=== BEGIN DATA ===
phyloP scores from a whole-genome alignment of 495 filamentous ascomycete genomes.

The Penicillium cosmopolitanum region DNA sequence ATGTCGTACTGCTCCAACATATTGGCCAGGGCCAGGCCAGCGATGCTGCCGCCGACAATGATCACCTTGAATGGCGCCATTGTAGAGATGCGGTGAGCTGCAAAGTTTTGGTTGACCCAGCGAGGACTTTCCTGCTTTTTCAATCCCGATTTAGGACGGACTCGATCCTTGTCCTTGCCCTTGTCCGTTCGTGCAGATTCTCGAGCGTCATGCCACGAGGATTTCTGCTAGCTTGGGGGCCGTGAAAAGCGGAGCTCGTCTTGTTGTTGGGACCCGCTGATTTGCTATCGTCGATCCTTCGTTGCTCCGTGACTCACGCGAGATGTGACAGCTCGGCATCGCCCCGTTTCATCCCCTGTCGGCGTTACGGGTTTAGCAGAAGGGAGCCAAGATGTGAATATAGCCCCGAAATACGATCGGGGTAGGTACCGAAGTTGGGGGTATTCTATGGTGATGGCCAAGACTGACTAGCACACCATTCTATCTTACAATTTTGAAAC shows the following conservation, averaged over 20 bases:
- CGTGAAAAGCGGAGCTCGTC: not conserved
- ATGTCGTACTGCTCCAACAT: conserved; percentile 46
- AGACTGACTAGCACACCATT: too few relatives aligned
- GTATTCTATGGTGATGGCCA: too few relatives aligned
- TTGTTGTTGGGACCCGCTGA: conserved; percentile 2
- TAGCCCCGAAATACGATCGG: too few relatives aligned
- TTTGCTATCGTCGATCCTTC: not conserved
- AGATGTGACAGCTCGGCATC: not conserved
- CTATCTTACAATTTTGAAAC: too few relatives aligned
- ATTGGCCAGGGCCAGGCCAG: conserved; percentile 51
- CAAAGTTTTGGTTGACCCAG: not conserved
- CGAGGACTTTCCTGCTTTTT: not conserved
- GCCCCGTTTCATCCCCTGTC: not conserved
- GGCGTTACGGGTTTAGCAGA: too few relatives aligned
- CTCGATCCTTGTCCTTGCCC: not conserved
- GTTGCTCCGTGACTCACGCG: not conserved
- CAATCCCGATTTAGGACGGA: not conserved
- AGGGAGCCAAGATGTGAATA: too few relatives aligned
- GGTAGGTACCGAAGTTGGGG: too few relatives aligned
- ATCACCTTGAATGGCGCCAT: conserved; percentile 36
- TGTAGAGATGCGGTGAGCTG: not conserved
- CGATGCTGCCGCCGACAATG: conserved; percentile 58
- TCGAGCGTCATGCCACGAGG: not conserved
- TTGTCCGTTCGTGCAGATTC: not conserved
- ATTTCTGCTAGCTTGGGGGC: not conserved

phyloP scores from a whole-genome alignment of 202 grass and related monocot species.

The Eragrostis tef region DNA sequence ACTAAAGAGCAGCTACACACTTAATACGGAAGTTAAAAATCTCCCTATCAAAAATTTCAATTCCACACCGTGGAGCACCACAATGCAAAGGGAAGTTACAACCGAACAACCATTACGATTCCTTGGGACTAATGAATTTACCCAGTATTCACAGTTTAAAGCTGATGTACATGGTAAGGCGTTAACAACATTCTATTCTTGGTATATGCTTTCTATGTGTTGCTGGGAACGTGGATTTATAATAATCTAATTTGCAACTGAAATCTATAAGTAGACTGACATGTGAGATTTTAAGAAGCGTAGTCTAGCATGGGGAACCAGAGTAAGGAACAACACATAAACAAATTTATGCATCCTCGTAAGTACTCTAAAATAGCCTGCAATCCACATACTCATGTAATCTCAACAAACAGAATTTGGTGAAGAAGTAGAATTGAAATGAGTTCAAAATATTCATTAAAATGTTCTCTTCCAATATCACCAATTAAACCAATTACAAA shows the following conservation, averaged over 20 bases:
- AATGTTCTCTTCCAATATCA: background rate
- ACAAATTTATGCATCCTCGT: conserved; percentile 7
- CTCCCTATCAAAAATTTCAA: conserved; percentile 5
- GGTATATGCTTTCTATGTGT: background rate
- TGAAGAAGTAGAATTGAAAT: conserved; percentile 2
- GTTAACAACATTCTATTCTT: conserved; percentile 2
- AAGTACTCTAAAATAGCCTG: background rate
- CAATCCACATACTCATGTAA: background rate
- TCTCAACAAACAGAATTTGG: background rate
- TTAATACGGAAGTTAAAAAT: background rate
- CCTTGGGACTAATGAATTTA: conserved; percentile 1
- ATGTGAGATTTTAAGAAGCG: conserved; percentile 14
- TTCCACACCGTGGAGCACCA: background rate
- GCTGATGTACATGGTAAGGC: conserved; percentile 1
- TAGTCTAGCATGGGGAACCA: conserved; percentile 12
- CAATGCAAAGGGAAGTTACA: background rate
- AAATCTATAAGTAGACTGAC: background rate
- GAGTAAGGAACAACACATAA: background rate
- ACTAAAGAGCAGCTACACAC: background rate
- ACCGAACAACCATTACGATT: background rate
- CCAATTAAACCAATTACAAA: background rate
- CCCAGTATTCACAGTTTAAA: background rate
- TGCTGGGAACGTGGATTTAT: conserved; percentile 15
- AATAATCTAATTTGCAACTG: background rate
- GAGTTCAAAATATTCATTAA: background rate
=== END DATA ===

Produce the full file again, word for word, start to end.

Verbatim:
phyloP scores from a whole-genome alignment of 495 filamentous ascomycete genomes.

The Penicillium cosmopolitanum region DNA sequence ATGTCGTACTGCTCCAACATATTGGCCAGGGCCAGGCCAGCGATGCTGCCGCCGACAATGATCACCTTGAATGGCGCCATTGTAGAGATGCGGTGAGCTGCAAAGTTTTGGTTGACCCAGCGAGGACTTTCCTGCTTTTTCAATCCCGATTTAGGACGGACTCGATCCTTGTCCTTGCCCTTGTCCGTTCGTGCAGATTCTCGAGCGTCATGCCACGAGGATTTCTGCTAGCTTGGGGGCCGTGAAAAGCGGAGCTCGTCTTGTTGTTGGGACCCGCTGATTTGCTATCGTCGATCCTTCGTTGCTCCGTGACTCACGCGAGATGTGACAGCTCGGCATCGCCCCGTTTCATCCCCTGTCGGCGTTACGGGTTTAGCAGAAGGGAGCCAAGATGTGAATATAGCCCCGAAATACGATCGGGGTAGGTACCGAAGTTGGGGGTATTCTATGGTGATGGCCAAGACTGACTAGCACACCATTCTATCTTACAATTTTGAAAC shows the following conservation, averaged over 20 bases:
- CGTGAAAAGCGGAGCTCGTC: not conserved
- ATGTCGTACTGCTCCAACAT: conserved; percentile 46
- AGACTGACTAGCACACCATT: too few relatives aligned
- GTATTCTATGGTGATGGCCA: too few relatives aligned
- TTGTTGTTGGGACCCGCTGA: conserved; percentile 2
- TAGCCCCGAAATACGATCGG: too few relatives aligned
- TTTGCTATCGTCGATCCTTC: not conserved
- AGATGTGACAGCTCGGCATC: not conserved
- CTATCTTACAATTTTGAAAC: too few relatives aligned
- ATTGGCCAGGGCCAGGCCAG: conserved; percentile 51
- CAAAGTTTTGGTTGACCCAG: not conserved
- CGAGGACTTTCCTGCTTTTT: not conserved
- GCCCCGTTTCATCCCCTGTC: not conserved
- GGCGTTACGGGTTTAGCAGA: too few relatives aligned
- CTCGATCCTTGTCCTTGCCC: not conserved
- GTTGCTCCGTGACTCACGCG: not conserved
- CAATCCCGATTTAGGACGGA: not conserved
- AGGGAGCCAAGATGTGAATA: too few relatives aligned
- GGTAGGTACCGAAGTTGGGG: too few relatives aligned
- ATCACCTTGAATGGCGCCAT: conserved; percentile 36
- TGTAGAGATGCGGTGAGCTG: not conserved
- CGATGCTGCCGCCGACAATG: conserved; percentile 58
- TCGAGCGTCATGCCACGAGG: not conserved
- TTGTCCGTTCGTGCAGATTC: not conserved
- ATTTCTGCTAGCTTGGGGGC: not conserved

phyloP scores from a whole-genome alignment of 202 grass and related monocot species.

The Eragrostis tef region DNA sequence ACTAAAGAGCAGCTACACACTTAATACGGAAGTTAAAAATCTCCCTATCAAAAATTTCAATTCCACACCGTGGAGCACCACAATGCAAAGGGAAGTTACAACCGAACAACCATTACGATTCCTTGGGACTAATGAATTTACCCAGTATTCACAGTTTAAAGCTGATGTACATGGTAAGGCGTTAACAACATTCTATTCTTGGTATATGCTTTCTATGTGTTGCTGGGAACGTGGATTTATAATAATCTAATTTGCAACTGAAATCTATAAGTAGACTGACATGTGAGATTTTAAGAAGCGTAGTCTAGCATGGGGAACCAGAGTAAGGAACAACACATAAACAAATTTATGCATCCTCGTAAGTACTCTAAAATAGCCTGCAATCCACATACTCATGTAATCTCAACAAACAGAATTTGGTGAAGAAGTAGAATTGAAATGAGTTCAAAATATTCATTAAAATGTTCTCTTCCAATATCACCAATTAAACCAATTACAAA shows the following conservation, averaged over 20 bases:
- AATGTTCTCTTCCAATATCA: background rate
- ACAAATTTATGCATCCTCGT: conserved; percentile 7
- CTCCCTATCAAAAATTTCAA: conserved; percentile 5
- GGTATATGCTTTCTATGTGT: background rate
- TGAAGAAGTAGAATTGAAAT: conserved; percentile 2
- GTTAACAACATTCTATTCTT: conserved; percentile 2
- AAGTACTCTAAAATAGCCTG: background rate
- CAATCCACATACTCATGTAA: background rate
- TCTCAACAAACAGAATTTGG: background rate
- TTAATACGGAAGTTAAAAAT: background rate
- CCTTGGGACTAATGAATTTA: conserved; percentile 1
- ATGTGAGATTTTAAGAAGCG: conserved; percentile 14
- TTCCACACCGTGGAGCACCA: background rate
- GCTGATGTACATGGTAAGGC: conserved; percentile 1
- TAGTCTAGCATGGGGAACCA: conserved; percentile 12
- CAATGCAAAGGGAAGTTACA: background rate
- AAATCTATAAGTAGACTGAC: background rate
- GAGTAAGGAACAACACATAA: background rate
- ACTAAAGAGCAGCTACACAC: background rate
- ACCGAACAACCATTACGATT: background rate
- CCAATTAAACCAATTACAAA: background rate
- CCCAGTATTCACAGTTTAAA: background rate
- TGCTGGGAACGTGGATTTAT: conserved; percentile 15
- AATAATCTAATTTGCAACTG: background rate
- GAGTTCAAAATATTCATTAA: background rate